Rationality tip: Predict your comment karma

For the last few months I’ve taken up the habit of ex­plic­itly pre­dict­ing how much karma I’ll get for each of my con­tri­bu­tions on LW. I picked up the habit of do­ing so for Main posts back in the Visit­ing Fel­lows pro­gram, but I’ve found that do­ing it for com­ments is way more in­for­ma­tive.

It forces you to build de­cent mod­els of your au­di­ence and their so­cial psy­chol­ogy, the game the­o­retic de­tails of each par­tic­u­lar situ­a­tion, how in­for­ma­tion cas­cades should be ex­pected to work, your over­all memetic en­vi­ron­ment, etc. It also forces you to be re­flec­tive and to ex­pand on your gut feel­ing of “peo­ple will up­vote this a lot” or “peo­ple will down­vote this a lit­tle bit”; it forces you to think through more speci­fi­cally why you ex­pect that, and how your con­tri­bu­tions should be ex­pected to shape the minds of your au­di­ence on av­er­age.

It also makes it eas­ier to no­tice con­fu­sion. When one of my com­ments gets down­voted to −6 when I ex­pected −3 then I know some part of my model is wrong; or, as is of­ten the case, it will get voted back up to −3 within a few hours.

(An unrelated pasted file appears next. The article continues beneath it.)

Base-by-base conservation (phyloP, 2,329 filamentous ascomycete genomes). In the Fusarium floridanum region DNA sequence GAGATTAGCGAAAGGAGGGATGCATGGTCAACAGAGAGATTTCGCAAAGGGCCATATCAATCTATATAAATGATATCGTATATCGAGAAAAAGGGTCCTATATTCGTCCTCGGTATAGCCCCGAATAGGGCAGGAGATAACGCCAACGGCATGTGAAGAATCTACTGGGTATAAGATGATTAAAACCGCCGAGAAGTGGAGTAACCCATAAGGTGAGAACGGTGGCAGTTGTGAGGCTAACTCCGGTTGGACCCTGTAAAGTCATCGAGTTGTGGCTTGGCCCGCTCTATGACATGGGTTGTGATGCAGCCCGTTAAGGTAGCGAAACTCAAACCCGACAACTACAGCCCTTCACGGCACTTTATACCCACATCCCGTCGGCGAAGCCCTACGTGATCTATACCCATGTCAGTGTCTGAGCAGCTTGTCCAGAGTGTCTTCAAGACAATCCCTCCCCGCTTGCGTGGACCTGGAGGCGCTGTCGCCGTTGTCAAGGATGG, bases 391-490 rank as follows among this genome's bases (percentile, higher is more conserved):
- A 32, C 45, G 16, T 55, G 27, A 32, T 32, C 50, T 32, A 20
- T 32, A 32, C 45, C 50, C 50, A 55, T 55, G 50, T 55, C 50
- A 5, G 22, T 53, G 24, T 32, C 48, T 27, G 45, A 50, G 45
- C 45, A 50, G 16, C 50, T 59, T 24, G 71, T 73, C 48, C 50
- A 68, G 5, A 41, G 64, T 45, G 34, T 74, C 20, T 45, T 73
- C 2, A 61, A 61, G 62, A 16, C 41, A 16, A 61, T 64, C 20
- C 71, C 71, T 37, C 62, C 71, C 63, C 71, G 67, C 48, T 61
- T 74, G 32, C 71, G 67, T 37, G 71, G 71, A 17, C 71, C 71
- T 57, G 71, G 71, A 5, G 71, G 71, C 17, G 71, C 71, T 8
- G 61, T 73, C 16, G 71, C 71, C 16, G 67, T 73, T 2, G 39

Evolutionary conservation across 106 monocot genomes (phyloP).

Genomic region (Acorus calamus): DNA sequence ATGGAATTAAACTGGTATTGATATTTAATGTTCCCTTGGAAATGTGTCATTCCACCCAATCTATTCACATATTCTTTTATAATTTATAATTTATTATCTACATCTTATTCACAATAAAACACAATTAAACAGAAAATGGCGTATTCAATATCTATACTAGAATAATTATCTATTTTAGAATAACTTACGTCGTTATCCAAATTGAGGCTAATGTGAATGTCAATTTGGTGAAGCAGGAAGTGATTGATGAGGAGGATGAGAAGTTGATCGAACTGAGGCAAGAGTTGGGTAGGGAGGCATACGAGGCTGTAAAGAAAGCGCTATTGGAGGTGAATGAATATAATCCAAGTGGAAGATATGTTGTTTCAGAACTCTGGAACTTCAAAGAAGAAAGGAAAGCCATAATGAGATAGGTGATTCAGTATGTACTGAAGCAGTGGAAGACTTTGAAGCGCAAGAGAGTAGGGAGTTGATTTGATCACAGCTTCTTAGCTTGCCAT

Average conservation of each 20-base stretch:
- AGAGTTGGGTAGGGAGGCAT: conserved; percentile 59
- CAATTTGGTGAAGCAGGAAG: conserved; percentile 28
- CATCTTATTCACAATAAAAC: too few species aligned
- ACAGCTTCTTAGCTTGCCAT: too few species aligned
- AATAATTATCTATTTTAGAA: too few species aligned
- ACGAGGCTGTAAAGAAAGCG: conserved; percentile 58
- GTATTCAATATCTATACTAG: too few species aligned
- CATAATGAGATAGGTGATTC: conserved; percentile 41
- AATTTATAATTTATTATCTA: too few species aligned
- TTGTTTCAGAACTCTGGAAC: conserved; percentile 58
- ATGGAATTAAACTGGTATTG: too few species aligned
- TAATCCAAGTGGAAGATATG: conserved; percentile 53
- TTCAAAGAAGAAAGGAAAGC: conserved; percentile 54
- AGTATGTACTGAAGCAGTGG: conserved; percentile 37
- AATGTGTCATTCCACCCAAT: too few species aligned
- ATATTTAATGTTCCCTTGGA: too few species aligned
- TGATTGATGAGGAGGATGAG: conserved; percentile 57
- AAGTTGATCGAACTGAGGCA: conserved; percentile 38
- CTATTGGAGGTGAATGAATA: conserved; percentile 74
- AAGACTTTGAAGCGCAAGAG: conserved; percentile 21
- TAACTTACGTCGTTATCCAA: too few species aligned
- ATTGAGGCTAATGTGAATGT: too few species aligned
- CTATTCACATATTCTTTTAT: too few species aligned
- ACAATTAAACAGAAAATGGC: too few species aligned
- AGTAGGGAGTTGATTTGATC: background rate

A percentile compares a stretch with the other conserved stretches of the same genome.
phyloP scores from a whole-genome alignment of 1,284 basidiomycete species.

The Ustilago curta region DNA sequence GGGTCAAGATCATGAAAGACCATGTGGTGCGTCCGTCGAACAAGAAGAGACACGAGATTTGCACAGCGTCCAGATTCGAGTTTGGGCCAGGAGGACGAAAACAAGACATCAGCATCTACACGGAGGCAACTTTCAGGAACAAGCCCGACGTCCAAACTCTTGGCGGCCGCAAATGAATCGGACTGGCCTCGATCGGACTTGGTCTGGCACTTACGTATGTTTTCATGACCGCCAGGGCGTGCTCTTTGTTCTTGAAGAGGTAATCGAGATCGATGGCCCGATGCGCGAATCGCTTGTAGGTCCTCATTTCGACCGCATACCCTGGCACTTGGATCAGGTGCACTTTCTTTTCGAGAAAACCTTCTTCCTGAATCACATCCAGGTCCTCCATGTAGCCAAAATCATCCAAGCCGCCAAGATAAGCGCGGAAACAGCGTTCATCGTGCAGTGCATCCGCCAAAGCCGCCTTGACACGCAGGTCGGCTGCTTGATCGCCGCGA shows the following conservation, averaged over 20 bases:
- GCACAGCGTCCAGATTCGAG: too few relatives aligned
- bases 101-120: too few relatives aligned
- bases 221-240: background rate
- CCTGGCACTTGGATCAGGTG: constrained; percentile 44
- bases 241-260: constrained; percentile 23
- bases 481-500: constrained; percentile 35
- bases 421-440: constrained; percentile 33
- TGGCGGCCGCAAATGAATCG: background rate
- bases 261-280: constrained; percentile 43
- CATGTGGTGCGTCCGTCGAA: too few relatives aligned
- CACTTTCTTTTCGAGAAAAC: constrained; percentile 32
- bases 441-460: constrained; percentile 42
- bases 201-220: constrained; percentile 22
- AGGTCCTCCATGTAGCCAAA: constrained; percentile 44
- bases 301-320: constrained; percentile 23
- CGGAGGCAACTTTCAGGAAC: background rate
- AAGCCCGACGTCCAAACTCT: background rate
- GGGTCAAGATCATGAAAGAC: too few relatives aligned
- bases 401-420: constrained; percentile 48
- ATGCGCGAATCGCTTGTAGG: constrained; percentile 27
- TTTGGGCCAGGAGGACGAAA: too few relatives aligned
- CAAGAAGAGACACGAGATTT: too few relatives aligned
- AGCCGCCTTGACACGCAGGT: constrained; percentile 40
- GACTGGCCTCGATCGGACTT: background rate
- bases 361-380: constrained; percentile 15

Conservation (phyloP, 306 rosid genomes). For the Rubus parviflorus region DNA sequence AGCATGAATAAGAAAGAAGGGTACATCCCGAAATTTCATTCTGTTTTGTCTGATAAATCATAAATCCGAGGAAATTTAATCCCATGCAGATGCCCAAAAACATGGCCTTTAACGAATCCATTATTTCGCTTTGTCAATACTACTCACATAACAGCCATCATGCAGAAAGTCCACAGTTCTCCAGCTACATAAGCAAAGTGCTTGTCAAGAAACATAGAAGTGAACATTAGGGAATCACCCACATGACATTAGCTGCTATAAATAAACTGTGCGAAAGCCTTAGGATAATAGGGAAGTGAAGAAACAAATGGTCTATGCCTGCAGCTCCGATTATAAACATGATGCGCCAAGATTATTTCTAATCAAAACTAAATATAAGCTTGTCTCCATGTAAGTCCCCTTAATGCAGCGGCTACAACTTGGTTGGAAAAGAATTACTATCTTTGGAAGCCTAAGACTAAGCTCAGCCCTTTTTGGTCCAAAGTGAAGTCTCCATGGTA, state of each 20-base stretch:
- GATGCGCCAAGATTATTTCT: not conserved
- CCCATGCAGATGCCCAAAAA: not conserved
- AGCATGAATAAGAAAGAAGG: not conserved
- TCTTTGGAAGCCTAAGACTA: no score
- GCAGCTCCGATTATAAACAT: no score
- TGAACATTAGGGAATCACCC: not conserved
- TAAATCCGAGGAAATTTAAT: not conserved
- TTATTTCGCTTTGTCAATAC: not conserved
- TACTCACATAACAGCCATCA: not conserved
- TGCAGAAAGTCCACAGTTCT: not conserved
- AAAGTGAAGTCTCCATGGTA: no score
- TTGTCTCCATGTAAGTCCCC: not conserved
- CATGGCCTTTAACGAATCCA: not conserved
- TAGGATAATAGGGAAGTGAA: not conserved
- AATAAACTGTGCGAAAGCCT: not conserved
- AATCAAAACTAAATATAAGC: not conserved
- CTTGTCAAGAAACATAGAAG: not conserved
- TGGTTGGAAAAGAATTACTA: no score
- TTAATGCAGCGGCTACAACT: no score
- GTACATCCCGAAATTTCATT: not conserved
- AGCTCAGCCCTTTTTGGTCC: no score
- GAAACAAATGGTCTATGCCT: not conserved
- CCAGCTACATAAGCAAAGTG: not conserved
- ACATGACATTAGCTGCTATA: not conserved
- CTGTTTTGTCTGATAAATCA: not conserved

Hav­ing pow­er­ful in­tu­itive mod­els of so­cial psy­chol­ogy is im­por­tant for nav­i­gat­ing dis­agree­ment. It helps you re­al­ize when peo­ple are agree­ing or dis­agree­ing for rea­sons they don’t want to state ex­plic­itly, why they would find cer­tain lines of ar­gu­ment more or less com­pel­ling, why they would feel jus­tified in sup­port­ing or crit­i­ciz­ing cer­tain so­cial norms, what un­der­ly­ing ten­sions they feel that cause them to re­spond in a cer­tain way, etc, which is im­por­tant for get­ting the max­i­mum amount of ev­i­dence from your in­ter­ac­tions. All the in­for­ma­tion in the world won’t help you if you can’t in­ter­pret it cor­rectly.

Do­ing it well also makes you look cool. When I write from a so­cial psy­cholog­i­cal per­spec­tive I get sig­nifi­cantly more karma. And I can help peo­ple ex­press things that they don’t find easy to ex­plic­itly ex­press, which is in­finitely more im­por­tant than karma. When you’re tak­ing into ac­count not only peo­ple’s words but the gen­er­a­tors of peo­ple’s words you get an au­to­matic re­flec­tivity bonus. Ob­vi­ously, look­ing at their ac­tual words is a pre­req­ui­site and is also an ex­tremely im­por­tant habit of sane com­mu­ni­ca­tion.

Most im­por­tantly, gain­ing ex­plicit knowl­edge of ev­ery­day so­cial psy­chol­ogy is like ex­plic­itly un­der­stand­ing a huge por­tion of the world that you already knew. This is of­ten a re­ally fun ex­pe­rience.

There are a lot of sub­skills nec­es­sary to do this right, but maybe do­ing it wrong is also in­for­ma­tive, if you keep try­ing.